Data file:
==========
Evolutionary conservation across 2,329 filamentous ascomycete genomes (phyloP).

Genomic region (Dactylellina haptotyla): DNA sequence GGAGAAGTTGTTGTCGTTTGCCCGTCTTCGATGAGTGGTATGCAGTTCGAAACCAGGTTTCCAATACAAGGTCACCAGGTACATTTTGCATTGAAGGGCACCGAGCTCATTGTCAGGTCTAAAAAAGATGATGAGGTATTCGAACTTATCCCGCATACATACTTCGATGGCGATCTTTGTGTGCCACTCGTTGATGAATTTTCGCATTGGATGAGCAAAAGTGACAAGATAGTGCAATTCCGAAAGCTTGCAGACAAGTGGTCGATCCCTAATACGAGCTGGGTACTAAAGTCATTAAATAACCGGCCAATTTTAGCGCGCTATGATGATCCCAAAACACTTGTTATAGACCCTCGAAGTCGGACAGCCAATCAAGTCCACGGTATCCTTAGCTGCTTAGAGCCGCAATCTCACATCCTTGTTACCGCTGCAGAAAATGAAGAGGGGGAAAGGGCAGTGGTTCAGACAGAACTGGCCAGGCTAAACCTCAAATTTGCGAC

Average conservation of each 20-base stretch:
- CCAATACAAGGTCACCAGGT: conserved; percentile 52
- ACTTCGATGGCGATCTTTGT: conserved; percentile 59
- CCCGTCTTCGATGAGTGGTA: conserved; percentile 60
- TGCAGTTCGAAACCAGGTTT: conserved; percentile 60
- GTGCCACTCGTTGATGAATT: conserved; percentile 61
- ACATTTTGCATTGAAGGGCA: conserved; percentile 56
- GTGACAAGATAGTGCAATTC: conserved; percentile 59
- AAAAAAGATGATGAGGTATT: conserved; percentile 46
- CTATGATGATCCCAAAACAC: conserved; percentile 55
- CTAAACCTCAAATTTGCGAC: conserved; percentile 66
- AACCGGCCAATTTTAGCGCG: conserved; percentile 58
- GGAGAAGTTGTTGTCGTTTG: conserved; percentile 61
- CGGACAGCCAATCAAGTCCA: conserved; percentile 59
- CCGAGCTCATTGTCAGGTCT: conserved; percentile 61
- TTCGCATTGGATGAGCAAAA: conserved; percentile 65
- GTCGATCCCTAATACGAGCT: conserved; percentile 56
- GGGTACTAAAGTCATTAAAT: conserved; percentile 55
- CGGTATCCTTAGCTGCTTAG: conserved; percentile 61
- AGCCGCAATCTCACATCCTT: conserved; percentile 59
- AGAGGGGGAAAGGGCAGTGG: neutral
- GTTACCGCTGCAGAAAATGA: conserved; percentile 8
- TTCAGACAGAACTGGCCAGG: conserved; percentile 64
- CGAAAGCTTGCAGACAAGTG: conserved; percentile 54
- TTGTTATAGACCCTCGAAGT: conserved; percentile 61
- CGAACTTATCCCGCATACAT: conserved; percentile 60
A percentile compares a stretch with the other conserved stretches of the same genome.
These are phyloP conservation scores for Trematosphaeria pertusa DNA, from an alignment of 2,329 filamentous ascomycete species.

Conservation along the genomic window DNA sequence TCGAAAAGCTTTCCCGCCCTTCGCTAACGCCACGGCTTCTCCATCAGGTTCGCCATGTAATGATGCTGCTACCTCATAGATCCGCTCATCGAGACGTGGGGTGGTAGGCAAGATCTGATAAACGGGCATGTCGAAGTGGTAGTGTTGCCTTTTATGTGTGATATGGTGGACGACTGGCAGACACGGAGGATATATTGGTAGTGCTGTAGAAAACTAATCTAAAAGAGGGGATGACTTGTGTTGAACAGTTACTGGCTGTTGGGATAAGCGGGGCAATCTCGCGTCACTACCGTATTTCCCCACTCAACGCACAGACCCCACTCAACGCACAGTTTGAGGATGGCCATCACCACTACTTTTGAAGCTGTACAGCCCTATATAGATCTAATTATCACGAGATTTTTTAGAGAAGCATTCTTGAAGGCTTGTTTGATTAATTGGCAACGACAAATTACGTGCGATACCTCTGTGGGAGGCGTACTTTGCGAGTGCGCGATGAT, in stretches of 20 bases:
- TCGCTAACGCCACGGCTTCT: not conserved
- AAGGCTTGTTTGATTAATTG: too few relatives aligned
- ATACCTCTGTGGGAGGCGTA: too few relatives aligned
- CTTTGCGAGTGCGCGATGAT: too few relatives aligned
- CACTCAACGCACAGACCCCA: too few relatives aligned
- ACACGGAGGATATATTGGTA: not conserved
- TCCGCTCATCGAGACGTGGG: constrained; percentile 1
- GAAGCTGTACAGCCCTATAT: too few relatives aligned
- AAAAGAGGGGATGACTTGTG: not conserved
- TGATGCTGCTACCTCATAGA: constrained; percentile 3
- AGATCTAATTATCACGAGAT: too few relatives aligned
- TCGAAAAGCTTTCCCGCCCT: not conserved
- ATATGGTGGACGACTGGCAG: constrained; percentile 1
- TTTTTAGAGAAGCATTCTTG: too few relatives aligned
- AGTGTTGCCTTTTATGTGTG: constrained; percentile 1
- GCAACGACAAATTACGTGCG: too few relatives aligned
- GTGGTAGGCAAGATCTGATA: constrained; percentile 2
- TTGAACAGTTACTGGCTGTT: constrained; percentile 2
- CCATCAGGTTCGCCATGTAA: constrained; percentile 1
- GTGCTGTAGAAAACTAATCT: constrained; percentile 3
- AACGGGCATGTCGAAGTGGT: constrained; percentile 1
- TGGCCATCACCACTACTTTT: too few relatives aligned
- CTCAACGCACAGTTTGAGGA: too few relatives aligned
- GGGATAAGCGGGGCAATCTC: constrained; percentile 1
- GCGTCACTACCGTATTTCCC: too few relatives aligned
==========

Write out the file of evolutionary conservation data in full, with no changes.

Evolutionary conservation across 2,329 filamentous ascomycete genomes (phyloP).

Genomic region (Dactylellina haptotyla): DNA sequence GGAGAAGTTGTTGTCGTTTGCCCGTCTTCGATGAGTGGTATGCAGTTCGAAACCAGGTTTCCAATACAAGGTCACCAGGTACATTTTGCATTGAAGGGCACCGAGCTCATTGTCAGGTCTAAAAAAGATGATGAGGTATTCGAACTTATCCCGCATACATACTTCGATGGCGATCTTTGTGTGCCACTCGTTGATGAATTTTCGCATTGGATGAGCAAAAGTGACAAGATAGTGCAATTCCGAAAGCTTGCAGACAAGTGGTCGATCCCTAATACGAGCTGGGTACTAAAGTCATTAAATAACCGGCCAATTTTAGCGCGCTATGATGATCCCAAAACACTTGTTATAGACCCTCGAAGTCGGACAGCCAATCAAGTCCACGGTATCCTTAGCTGCTTAGAGCCGCAATCTCACATCCTTGTTACCGCTGCAGAAAATGAAGAGGGGGAAAGGGCAGTGGTTCAGACAGAACTGGCCAGGCTAAACCTCAAATTTGCGAC

Average conservation of each 20-base stretch:
- CCAATACAAGGTCACCAGGT: conserved; percentile 52
- ACTTCGATGGCGATCTTTGT: conserved; percentile 59
- CCCGTCTTCGATGAGTGGTA: conserved; percentile 60
- TGCAGTTCGAAACCAGGTTT: conserved; percentile 60
- GTGCCACTCGTTGATGAATT: conserved; percentile 61
- ACATTTTGCATTGAAGGGCA: conserved; percentile 56
- GTGACAAGATAGTGCAATTC: conserved; percentile 59
- AAAAAAGATGATGAGGTATT: conserved; percentile 46
- CTATGATGATCCCAAAACAC: conserved; percentile 55
- CTAAACCTCAAATTTGCGAC: conserved; percentile 66
- AACCGGCCAATTTTAGCGCG: conserved; percentile 58
- GGAGAAGTTGTTGTCGTTTG: conserved; percentile 61
- CGGACAGCCAATCAAGTCCA: conserved; percentile 59
- CCGAGCTCATTGTCAGGTCT: conserved; percentile 61
- TTCGCATTGGATGAGCAAAA: conserved; percentile 65
- GTCGATCCCTAATACGAGCT: conserved; percentile 56
- GGGTACTAAAGTCATTAAAT: conserved; percentile 55
- CGGTATCCTTAGCTGCTTAG: conserved; percentile 61
- AGCCGCAATCTCACATCCTT: conserved; percentile 59
- AGAGGGGGAAAGGGCAGTGG: neutral
- GTTACCGCTGCAGAAAATGA: conserved; percentile 8
- TTCAGACAGAACTGGCCAGG: conserved; percentile 64
- CGAAAGCTTGCAGACAAGTG: conserved; percentile 54
- TTGTTATAGACCCTCGAAGT: conserved; percentile 61
- CGAACTTATCCCGCATACAT: conserved; percentile 60
A percentile compares a stretch with the other conserved stretches of the same genome.
These are phyloP conservation scores for Trematosphaeria pertusa DNA, from an alignment of 2,329 filamentous ascomycete species.

Conservation along the genomic window DNA sequence TCGAAAAGCTTTCCCGCCCTTCGCTAACGCCACGGCTTCTCCATCAGGTTCGCCATGTAATGATGCTGCTACCTCATAGATCCGCTCATCGAGACGTGGGGTGGTAGGCAAGATCTGATAAACGGGCATGTCGAAGTGGTAGTGTTGCCTTTTATGTGTGATATGGTGGACGACTGGCAGACACGGAGGATATATTGGTAGTGCTGTAGAAAACTAATCTAAAAGAGGGGATGACTTGTGTTGAACAGTTACTGGCTGTTGGGATAAGCGGGGCAATCTCGCGTCACTACCGTATTTCCCCACTCAACGCACAGACCCCACTCAACGCACAGTTTGAGGATGGCCATCACCACTACTTTTGAAGCTGTACAGCCCTATATAGATCTAATTATCACGAGATTTTTTAGAGAAGCATTCTTGAAGGCTTGTTTGATTAATTGGCAACGACAAATTACGTGCGATACCTCTGTGGGAGGCGTACTTTGCGAGTGCGCGATGAT, in stretches of 20 bases:
- TCGCTAACGCCACGGCTTCT: not conserved
- AAGGCTTGTTTGATTAATTG: too few relatives aligned
- ATACCTCTGTGGGAGGCGTA: too few relatives aligned
- CTTTGCGAGTGCGCGATGAT: too few relatives aligned
- CACTCAACGCACAGACCCCA: too few relatives aligned
- ACACGGAGGATATATTGGTA: not conserved
- TCCGCTCATCGAGACGTGGG: constrained; percentile 1
- GAAGCTGTACAGCCCTATAT: too few relatives aligned
- AAAAGAGGGGATGACTTGTG: not conserved
- TGATGCTGCTACCTCATAGA: constrained; percentile 3
- AGATCTAATTATCACGAGAT: too few relatives aligned
- TCGAAAAGCTTTCCCGCCCT: not conserved
- ATATGGTGGACGACTGGCAG: constrained; percentile 1
- TTTTTAGAGAAGCATTCTTG: too few relatives aligned
- AGTGTTGCCTTTTATGTGTG: constrained; percentile 1
- GCAACGACAAATTACGTGCG: too few relatives aligned
- GTGGTAGGCAAGATCTGATA: constrained; percentile 2
- TTGAACAGTTACTGGCTGTT: constrained; percentile 2
- CCATCAGGTTCGCCATGTAA: constrained; percentile 1
- GTGCTGTAGAAAACTAATCT: constrained; percentile 3
- AACGGGCATGTCGAAGTGGT: constrained; percentile 1
- TGGCCATCACCACTACTTTT: too few relatives aligned
- CTCAACGCACAGTTTGAGGA: too few relatives aligned
- GGGATAAGCGGGGCAATCTC: constrained; percentile 1
- GCGTCACTACCGTATTTCCC: too few relatives aligned